While CRT’s proponents often assume that all people of colour would feel represented by this ideology, this Speak for Ourselves Essay Series highlights perspectives that affirm people of colour are not a monolith. Indeed, writers from different ethnic and cultural communities challenge CRT on varying grounds, and may also empathize with critical race theorists for different reasons.

As one of the founders of the Speak for Ourselves initiative, I’m incredibly happy to see the fulfillment of our vision to support true diversity of thought. I hope this essay series is informative and entertaining, and that you’ll follow the careers of these writers – many of whom are just getting started – moving forward.

Thanks for reading,

Jamil Jivani
Senior Fellow, Macdonald-Laurier Institute

ESSAYS

Click on the titles to read the full articles.

Critical Race Theory Wasn’t Always Like This

 

“…Defenders of CRT’s current formulation will say that this kind of negative public reaction is simply a symptom of “how much work is left to do,” as the expression goes. But it’s important to remember that even CRT’s original theorists generally didn’t regard themselves as social-justice priests who could exorcise racist white demons through grandiose acts of consciousness-raising…”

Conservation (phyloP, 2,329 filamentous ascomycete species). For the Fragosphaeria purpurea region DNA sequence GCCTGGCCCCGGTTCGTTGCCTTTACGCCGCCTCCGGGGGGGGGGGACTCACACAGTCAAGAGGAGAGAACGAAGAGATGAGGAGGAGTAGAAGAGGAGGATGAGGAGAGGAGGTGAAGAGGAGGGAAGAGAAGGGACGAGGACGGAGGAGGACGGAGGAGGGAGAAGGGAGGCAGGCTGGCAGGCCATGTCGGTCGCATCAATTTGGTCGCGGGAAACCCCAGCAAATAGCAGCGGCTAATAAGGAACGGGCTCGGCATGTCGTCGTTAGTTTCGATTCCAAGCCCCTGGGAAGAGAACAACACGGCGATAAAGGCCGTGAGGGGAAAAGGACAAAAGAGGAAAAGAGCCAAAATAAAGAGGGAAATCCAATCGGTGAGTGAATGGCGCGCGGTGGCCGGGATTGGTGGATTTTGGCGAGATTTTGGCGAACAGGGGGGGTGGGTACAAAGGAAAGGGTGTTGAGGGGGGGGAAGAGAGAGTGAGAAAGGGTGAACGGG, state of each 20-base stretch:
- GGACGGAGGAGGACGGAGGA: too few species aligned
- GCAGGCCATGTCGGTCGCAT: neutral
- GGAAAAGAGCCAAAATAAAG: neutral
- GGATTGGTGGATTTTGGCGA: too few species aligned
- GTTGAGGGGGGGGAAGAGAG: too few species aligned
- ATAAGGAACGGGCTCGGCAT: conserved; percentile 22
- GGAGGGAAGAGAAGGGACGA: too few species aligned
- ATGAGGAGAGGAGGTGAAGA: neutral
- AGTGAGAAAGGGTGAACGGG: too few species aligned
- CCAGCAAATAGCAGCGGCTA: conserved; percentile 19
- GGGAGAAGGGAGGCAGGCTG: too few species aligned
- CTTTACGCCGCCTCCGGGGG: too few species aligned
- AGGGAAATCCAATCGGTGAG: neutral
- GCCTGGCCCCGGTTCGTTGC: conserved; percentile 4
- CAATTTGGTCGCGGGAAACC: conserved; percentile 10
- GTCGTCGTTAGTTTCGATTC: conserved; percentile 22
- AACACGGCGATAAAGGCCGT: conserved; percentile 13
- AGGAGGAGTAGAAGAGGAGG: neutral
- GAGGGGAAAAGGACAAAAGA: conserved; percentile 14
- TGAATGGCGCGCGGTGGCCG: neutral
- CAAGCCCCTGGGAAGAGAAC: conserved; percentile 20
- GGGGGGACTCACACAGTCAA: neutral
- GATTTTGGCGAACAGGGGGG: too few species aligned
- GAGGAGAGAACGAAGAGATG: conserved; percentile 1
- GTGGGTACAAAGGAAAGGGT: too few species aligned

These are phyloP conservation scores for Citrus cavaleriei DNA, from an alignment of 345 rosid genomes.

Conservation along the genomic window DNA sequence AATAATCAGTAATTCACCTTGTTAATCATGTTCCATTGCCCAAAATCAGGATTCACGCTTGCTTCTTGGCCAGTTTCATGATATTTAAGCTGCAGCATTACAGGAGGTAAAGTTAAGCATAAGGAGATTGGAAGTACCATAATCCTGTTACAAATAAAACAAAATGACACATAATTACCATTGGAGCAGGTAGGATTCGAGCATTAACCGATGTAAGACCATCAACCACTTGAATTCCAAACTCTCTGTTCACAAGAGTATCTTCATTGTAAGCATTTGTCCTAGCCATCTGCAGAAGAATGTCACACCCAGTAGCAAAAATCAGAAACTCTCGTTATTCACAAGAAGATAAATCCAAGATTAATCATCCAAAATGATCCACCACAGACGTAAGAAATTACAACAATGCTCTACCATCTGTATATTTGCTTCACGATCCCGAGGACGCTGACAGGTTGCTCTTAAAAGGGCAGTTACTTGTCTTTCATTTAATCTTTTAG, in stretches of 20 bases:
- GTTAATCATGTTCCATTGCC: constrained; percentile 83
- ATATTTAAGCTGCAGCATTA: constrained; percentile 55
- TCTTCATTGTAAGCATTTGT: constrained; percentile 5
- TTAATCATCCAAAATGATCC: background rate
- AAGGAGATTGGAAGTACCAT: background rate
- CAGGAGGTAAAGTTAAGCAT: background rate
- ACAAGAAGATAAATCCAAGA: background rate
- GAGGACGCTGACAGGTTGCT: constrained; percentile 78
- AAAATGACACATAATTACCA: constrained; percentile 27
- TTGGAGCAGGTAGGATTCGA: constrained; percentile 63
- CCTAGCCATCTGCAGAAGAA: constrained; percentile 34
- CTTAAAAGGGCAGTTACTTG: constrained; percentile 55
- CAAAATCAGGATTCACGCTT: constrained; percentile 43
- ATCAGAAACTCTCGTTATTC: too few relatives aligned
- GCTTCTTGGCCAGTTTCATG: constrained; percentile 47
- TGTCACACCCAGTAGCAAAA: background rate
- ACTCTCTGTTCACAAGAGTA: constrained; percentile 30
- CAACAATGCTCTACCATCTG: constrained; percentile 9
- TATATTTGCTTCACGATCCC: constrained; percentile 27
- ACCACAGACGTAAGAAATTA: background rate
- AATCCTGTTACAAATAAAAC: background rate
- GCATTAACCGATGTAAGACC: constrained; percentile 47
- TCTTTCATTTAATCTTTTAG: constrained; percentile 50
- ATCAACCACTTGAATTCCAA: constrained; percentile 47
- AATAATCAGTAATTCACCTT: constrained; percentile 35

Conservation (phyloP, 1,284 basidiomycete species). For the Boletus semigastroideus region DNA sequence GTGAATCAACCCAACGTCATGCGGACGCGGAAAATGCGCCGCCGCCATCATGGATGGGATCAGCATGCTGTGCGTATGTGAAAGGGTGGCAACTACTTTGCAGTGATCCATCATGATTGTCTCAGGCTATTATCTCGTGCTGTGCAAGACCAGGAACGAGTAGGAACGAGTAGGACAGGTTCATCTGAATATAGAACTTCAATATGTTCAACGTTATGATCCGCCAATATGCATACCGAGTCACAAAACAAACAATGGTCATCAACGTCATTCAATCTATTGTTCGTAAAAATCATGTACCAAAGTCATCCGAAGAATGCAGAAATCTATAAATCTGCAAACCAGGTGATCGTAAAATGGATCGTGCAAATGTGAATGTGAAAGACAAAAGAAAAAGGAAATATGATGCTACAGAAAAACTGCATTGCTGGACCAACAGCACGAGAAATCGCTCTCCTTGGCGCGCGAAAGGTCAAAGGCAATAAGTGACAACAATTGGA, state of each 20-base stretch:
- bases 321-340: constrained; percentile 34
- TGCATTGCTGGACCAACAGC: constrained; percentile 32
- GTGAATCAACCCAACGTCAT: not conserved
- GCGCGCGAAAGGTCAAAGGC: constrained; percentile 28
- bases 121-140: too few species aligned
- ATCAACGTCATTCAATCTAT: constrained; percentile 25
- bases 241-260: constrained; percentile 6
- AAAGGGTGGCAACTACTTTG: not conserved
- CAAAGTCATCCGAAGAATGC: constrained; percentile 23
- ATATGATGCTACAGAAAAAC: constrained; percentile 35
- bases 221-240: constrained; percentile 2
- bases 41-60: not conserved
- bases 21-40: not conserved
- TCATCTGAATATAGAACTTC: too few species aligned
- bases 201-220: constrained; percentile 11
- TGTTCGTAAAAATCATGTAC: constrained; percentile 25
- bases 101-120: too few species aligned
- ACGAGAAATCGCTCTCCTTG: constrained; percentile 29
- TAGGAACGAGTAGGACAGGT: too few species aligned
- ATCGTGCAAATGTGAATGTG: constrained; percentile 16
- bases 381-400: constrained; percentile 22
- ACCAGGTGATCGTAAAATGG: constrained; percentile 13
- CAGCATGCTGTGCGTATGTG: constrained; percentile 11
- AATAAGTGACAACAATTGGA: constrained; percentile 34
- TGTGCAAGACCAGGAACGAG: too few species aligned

Why Critical Race Theory Is So Popular in Canada

 
“… critical race theory isn’t necessarily a reaction to America’s history with racism. It’s a reaction to the Western world’s founding principles—including Canada’s. In other words, critical race theory capitalizes on white guilt on race in order to create a revolution against Canadian values like equality…”

Critical Race Theory: the Ideology Parents Must Know

“…We need to have a comprehensive understanding of this ideology that public schools will introduce to my kids. Proponents of CRT argue it promotes progressive values. But I disagree. It’s more of a radicalization of a regressive thought process that’s passed as ‘progressive’…”

Critical Race Theory and Our Kids